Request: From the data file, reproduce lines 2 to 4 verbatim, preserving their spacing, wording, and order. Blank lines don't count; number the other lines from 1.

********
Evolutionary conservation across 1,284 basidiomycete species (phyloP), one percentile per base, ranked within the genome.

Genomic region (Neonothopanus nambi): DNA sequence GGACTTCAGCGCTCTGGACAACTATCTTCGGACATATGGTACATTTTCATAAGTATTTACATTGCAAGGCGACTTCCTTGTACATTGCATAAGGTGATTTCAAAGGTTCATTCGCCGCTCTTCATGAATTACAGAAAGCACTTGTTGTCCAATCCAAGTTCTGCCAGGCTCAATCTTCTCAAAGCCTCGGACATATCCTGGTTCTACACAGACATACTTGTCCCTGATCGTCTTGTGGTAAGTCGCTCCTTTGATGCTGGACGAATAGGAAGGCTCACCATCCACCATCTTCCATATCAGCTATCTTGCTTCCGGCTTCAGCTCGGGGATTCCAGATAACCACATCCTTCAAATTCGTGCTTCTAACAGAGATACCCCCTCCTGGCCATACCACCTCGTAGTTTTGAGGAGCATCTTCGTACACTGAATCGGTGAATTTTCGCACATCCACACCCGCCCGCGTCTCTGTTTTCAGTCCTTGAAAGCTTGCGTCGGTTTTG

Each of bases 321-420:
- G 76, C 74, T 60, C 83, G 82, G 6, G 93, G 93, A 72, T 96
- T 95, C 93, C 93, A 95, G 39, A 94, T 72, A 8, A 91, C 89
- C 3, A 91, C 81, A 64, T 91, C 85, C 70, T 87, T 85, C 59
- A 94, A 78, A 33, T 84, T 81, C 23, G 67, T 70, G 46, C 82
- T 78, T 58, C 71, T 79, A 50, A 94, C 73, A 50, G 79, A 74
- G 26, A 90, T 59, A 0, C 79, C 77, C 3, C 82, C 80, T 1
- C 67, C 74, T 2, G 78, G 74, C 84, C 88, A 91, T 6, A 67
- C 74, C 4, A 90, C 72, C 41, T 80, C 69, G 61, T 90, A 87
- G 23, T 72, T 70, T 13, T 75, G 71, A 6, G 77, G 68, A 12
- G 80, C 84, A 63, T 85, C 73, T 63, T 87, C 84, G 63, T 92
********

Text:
Genomic region (Neonothopanus nambi): DNA sequence GGACTTCAGCGCTCTGGACAACTATCTTCGGACATATGGTACATTTTCATAAGTATTTACATTGCAAGGCGACTTCCTTGTACATTGCATAAGGTGATTTCAAAGGTTCATTCGCCGCTCTTCATGAATTACAGAAAGCACTTGTTGTCCAATCCAAGTTCTGCCAGGCTCAATCTTCTCAAAGCCTCGGACATATCCTGGTTCTACACAGACATACTTGTCCCTGATCGTCTTGTGGTAAGTCGCTCCTTTGATGCTGGACGAATAGGAAGGCTCACCATCCACCATCTTCCATATCAGCTATCTTGCTTCCGGCTTCAGCTCGGGGATTCCAGATAACCACATCCTTCAAATTCGTGCTTCTAACAGAGATACCCCCTCCTGGCCATACCACCTCGTAGTTTTGAGGAGCATCTTCGTACACTGAATCGGTGAATTTTCGCACATCCACACCCGCCCGCGTCTCTGTTTTCAGTCCTTGAAAGCTTGCGTCGGTTTTG

Each of bases 321-420:
- G 76, C 74, T 60, C 83, G 82, G 6, G 93, G 93, A 72, T 96